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Contributing community development and conserving biodiversity, piloted in Satkosia R. Raghu Prasad and Vinod Kumar.

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Presentation on theme: "Contributing community development and conserving biodiversity, piloted in Satkosia R. Raghu Prasad and Vinod Kumar."— Presentation transcript:

1 Contributing community development and conserving biodiversity, piloted in Satkosia R. Raghu Prasad and Vinod Kumar

2  Odisha has rich natural forests.  37% of the State is classified as forest  Coastal mangroves, dry and moist tropical deciduous forests in the Eastern Ghats.  A well-planned network of protected areas  2 national parks and 18 sanctuaries.  Forests under huge pressure ◦ forest fires, livestock grazing, shifting cultivation ◦ wildlife poaching, collection of fuel wood, timber and other forest products.

3  Government has been focusing on reducing dependence of local communities on forest resources.  Participatory approaches to forest management and promoting alternative livelihoods.  Community based Ecotourism as a strategic component in PA management.  Piloted for in few sanctuaries in Odisha.  Aims to enhance livelihoods of forest dependent communities.  Participatory processes piloted in Satkosia Tiger Reserve for the first time.  This experience have demonstrated the relevance of Community based Ecotourism as an effective tool in PA management. Community based Ecotourism.…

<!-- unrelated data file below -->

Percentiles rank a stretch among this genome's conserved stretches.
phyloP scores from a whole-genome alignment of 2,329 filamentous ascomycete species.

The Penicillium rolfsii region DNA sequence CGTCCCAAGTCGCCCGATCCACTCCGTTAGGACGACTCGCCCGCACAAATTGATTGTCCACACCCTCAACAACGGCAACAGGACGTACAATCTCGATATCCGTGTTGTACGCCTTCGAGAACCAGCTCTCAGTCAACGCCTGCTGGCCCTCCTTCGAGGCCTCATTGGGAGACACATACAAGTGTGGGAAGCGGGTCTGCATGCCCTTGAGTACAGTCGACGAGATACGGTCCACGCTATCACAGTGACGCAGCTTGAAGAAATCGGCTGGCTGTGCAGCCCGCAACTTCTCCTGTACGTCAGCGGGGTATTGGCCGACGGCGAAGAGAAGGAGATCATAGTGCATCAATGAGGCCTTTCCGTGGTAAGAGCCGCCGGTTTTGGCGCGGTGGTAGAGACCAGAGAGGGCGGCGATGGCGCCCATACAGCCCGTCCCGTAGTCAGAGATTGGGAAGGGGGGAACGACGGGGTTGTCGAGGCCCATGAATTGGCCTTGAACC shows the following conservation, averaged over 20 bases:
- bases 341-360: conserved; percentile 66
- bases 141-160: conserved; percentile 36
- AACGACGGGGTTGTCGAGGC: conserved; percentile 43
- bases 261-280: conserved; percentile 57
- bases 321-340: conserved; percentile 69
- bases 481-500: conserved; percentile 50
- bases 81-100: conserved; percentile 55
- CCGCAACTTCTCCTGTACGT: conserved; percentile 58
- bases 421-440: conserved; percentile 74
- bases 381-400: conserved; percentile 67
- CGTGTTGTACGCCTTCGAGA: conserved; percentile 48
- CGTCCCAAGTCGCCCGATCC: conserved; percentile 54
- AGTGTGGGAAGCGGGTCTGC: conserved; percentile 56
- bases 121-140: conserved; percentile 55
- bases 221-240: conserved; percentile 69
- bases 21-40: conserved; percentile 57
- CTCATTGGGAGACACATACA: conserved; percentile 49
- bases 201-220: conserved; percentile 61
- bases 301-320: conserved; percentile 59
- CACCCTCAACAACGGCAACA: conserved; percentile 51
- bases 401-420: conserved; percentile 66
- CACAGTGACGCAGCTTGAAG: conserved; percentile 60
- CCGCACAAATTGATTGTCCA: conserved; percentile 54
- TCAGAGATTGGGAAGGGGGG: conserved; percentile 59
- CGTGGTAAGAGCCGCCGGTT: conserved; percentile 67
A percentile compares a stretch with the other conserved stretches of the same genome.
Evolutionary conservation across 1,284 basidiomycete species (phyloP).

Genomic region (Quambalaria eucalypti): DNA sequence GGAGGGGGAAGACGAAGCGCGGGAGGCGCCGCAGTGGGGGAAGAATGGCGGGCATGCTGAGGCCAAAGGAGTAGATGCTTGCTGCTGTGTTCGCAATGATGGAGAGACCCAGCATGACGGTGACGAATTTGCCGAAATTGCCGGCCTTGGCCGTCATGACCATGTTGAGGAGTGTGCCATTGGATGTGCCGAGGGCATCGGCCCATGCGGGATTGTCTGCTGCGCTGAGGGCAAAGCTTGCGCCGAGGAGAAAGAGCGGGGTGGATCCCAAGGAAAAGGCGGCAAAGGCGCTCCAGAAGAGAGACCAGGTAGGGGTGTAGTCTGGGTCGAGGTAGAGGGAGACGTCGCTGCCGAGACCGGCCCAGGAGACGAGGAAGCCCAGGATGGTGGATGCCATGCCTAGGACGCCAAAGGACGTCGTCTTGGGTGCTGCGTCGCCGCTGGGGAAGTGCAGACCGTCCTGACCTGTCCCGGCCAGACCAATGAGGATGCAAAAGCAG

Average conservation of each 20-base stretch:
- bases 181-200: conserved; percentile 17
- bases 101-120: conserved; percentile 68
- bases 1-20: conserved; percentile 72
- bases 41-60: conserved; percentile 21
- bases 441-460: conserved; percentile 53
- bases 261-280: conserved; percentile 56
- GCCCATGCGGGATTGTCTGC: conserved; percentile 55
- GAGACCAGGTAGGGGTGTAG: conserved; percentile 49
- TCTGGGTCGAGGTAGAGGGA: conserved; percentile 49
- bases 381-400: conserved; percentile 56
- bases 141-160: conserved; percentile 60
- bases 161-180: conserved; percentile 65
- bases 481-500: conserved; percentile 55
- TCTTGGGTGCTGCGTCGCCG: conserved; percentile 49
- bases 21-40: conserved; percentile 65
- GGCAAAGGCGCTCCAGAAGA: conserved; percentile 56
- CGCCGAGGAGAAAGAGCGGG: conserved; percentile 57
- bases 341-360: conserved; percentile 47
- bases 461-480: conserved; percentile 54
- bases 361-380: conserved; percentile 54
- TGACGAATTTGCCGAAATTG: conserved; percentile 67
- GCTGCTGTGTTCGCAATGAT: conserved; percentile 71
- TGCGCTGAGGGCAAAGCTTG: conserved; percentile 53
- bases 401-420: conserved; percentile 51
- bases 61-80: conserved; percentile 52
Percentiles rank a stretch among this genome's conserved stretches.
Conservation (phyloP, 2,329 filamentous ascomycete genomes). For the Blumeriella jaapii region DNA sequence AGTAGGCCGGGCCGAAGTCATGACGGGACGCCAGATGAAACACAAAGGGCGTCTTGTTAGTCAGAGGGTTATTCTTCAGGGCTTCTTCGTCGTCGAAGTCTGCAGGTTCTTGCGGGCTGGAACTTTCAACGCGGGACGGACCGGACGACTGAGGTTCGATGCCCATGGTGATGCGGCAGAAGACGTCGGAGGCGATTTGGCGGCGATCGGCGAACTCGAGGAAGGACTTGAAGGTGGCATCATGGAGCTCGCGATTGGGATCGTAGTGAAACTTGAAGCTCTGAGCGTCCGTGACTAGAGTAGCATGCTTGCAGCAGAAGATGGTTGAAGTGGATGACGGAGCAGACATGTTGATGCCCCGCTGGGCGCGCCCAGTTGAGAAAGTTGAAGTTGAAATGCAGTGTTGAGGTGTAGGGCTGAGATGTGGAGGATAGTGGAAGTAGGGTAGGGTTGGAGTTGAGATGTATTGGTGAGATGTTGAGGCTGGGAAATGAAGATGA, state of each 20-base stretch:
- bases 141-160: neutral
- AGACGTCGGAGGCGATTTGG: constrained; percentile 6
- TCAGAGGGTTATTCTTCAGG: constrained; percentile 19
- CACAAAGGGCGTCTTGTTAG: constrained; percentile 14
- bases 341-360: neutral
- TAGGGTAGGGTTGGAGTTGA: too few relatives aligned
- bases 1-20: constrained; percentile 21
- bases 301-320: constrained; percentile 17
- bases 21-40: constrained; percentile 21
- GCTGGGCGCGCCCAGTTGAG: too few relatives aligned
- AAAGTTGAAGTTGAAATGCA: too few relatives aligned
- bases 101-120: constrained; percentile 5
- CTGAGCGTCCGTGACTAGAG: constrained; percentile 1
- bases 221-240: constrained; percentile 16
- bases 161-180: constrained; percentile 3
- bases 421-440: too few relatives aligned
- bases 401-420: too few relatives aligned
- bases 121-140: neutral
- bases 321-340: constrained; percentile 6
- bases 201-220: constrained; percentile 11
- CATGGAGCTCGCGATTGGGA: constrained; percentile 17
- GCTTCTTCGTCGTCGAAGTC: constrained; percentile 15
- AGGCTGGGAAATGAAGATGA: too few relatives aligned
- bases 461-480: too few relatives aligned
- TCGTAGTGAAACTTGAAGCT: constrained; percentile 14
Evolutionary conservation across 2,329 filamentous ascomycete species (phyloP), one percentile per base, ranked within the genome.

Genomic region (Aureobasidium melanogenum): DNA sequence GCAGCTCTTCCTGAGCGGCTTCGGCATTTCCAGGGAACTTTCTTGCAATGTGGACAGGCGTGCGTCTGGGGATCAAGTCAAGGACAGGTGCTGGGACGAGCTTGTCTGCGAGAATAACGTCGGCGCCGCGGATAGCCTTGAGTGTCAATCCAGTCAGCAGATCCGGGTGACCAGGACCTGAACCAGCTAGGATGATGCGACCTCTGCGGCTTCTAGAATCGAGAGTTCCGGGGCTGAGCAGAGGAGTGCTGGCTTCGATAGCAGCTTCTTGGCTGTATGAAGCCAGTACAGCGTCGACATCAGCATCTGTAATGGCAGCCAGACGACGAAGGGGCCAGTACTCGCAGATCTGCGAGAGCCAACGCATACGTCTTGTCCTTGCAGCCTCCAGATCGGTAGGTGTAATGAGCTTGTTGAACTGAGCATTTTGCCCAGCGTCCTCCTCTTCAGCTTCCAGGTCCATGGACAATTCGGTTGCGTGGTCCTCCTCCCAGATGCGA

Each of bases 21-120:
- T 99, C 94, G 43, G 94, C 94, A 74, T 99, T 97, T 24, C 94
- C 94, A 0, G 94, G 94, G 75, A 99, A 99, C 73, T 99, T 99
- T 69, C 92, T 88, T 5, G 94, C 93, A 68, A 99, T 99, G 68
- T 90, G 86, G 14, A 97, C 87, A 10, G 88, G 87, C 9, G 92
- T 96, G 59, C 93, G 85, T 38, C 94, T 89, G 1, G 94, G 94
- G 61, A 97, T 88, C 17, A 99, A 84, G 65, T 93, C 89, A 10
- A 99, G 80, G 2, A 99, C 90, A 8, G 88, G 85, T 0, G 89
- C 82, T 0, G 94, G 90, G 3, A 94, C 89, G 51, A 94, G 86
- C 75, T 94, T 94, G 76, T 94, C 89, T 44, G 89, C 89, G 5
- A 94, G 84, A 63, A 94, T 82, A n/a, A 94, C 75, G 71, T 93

4  An assessment of key threats to biodiversity undertaken in four sanctuaries of Orissa.  Study shows that the PAs are impacted by ◦ forest fires, ◦ unregulated collection of timber, fuel wood, and non- timber forest products, ◦ livestock grazing, ◦ shifting cultivation ◦ poaching.  Main Inferences : ◦ threats to biodiversity from a plethora of largely interrelated pressures. ◦ pressures likely to continue and increase. ◦ current levels of resource use and disturbance are unsustainable. ◦ threats are not appropriately addressed in current PA management plans.

5 KEY THREATS TO BIODIVERSITY KotagarhKuldiha Lakhari Valley Satkosia Gorge Forest fire**** Podu (Slash-and-burn agriculture) *** Livestock grazing** **** Unregulated collection natural resources **** Unregulated collection fuel wood *** Illegal timber collection******* Wildlife poaching*** * Water-stress for wildlife in dry season **** Human-wildlife conflicts*** KEY TO SCALE OF IMPACT *** Extensive major impact ** Some areas, moderate impact * Few areas, major impact Absent, no impact (Panwar et al. 2009), OFSDP